- The Washington Times - Wednesday, November 8, 2017

Defense Secretary James Mattis is ordering a full investigation into why the Pentagon failed to pass along the military criminal history of Devin Patrick Kelley, the Air Force veteran who killed 26 people in a mass shooting in Texas, to federal authorities.

The investigation led by the Pentagon’s Inspector General’s office will look into whether the FBI was given all pertinent information regarding Kelley’s record during his four-year stint with the Air Force, specifically “whether such information was not transmitted, and if it was not transmitted, why it was not,” Mr. Mattis wrote in a department-wide memorandum Wednesday.

During his time in uniform, Kelley was court-martialed for domestic violence stemming from a 2012 assault on his wife and stepchild. He was dishonorably discharged from the military in 2014.

A civilian conviction for domestic abuse would have made him unable to purchase firearms. However, his military records were not passed along to the FBI database used to check potential gun buyers, and his name was not flagged when Kelley purchased the assault-style rifle to open fire at churchgoers in Sutherland Springs, Texas.

The 26 dead and 20 wounded during the massacre made the attack the worst mass shooting incident in state history. On Monday, the Air Force admitted that it failed to put Kelley’s court-martial records into the federal database.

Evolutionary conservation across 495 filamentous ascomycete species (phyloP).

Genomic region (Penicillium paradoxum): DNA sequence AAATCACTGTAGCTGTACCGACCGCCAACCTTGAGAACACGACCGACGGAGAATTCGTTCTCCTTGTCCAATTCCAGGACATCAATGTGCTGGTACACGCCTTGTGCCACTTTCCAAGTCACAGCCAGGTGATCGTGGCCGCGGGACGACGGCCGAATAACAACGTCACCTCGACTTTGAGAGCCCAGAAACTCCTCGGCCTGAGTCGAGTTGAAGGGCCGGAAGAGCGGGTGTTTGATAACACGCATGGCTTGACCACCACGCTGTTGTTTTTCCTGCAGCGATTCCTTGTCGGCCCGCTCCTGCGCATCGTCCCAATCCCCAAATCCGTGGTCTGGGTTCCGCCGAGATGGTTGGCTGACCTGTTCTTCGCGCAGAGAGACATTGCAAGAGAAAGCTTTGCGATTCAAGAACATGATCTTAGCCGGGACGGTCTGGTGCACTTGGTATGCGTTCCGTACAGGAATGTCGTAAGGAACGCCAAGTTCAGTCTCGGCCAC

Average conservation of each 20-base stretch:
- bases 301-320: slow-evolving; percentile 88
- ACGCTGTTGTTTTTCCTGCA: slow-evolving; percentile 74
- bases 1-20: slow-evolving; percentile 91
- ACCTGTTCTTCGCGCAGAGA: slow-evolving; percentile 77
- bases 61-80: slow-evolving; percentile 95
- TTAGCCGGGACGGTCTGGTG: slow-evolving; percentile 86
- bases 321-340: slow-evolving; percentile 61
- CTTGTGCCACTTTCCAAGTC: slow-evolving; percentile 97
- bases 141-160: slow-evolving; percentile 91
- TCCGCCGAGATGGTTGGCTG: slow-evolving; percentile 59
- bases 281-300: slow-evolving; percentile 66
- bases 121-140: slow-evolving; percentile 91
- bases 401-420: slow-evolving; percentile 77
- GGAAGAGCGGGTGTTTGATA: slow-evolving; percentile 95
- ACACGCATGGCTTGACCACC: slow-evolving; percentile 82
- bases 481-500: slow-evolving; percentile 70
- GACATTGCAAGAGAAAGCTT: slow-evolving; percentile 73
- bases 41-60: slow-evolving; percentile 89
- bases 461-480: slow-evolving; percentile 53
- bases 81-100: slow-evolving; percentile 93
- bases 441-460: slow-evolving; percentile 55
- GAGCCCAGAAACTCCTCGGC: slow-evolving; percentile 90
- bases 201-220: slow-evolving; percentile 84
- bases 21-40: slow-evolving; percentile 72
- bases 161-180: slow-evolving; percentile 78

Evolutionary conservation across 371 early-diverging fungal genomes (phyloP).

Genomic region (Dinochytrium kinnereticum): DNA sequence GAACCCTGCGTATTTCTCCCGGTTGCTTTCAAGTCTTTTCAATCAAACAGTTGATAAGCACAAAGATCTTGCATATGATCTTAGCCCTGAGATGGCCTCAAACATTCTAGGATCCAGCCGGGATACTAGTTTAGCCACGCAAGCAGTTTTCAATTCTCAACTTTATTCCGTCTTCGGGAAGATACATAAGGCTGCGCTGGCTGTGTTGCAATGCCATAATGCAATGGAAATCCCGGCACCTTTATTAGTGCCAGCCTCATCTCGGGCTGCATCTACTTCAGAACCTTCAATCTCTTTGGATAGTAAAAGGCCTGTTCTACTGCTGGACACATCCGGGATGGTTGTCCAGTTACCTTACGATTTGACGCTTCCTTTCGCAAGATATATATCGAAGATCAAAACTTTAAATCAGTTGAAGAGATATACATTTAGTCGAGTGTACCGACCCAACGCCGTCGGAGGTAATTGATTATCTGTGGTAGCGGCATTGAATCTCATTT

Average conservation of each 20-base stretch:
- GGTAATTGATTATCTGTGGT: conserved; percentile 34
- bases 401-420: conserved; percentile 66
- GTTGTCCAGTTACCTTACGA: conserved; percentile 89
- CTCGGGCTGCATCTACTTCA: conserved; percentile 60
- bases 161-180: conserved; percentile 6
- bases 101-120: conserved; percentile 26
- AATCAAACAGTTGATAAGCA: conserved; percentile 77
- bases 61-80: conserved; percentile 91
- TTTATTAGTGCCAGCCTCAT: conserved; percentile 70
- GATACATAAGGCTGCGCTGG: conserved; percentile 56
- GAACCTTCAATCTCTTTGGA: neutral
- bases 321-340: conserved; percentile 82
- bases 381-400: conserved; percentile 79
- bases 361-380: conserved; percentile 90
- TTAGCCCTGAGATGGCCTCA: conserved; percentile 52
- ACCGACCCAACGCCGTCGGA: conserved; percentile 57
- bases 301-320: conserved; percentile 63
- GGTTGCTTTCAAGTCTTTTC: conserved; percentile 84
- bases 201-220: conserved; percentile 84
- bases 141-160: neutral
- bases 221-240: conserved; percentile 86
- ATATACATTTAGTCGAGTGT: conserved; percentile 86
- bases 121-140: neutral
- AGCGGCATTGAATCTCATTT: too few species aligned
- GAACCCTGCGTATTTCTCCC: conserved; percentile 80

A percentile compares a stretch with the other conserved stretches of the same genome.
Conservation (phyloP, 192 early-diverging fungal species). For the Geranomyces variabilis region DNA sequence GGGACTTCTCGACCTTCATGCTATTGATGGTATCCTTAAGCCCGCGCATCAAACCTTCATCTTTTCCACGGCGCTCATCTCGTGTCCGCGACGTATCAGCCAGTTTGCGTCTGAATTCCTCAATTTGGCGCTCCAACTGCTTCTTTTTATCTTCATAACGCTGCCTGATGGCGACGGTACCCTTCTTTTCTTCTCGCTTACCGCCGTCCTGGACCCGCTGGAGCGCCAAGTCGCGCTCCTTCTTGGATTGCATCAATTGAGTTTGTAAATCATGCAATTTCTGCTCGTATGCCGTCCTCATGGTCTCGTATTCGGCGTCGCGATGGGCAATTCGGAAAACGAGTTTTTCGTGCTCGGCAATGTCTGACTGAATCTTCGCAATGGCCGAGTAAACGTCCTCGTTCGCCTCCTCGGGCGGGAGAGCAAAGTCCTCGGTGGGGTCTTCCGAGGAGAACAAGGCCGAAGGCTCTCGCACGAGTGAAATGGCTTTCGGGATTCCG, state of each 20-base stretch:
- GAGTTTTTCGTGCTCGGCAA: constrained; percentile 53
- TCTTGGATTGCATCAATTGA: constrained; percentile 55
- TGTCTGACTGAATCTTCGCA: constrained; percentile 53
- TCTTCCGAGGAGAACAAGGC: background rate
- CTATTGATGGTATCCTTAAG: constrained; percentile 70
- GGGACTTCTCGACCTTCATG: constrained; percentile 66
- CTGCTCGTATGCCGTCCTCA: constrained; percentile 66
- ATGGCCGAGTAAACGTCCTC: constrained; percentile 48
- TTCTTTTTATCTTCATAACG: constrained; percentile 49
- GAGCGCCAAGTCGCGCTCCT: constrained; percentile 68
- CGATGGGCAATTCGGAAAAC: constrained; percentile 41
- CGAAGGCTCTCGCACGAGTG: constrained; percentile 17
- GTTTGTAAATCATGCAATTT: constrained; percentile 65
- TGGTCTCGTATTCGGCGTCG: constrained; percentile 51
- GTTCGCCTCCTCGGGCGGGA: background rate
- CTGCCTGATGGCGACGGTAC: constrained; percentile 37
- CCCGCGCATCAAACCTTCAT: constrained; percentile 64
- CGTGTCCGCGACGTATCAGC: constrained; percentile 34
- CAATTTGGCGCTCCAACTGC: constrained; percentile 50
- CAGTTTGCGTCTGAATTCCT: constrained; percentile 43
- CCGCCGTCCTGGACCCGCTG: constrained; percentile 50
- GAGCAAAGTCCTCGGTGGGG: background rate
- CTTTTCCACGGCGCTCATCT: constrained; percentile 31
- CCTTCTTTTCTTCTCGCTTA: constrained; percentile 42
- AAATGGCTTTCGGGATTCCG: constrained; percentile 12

On Tuesday, former White House spokesman Sean Spicer said the Pentagon’s failure to disclose Kelley’s military criminal record represented the overall failure of the vetting system for gun buyers.

“This individual was identified because of their record and because of the actions that [the Pentagon had not] taken that should’ve stopped them from buying a gun,” Mr. Spicer said.

Defense Department investigators also plan to review the overall “policies, practices and procedures” tied to when and how Pentagon refers military histories into the federal criminal database, Mr. Mattis wrote.

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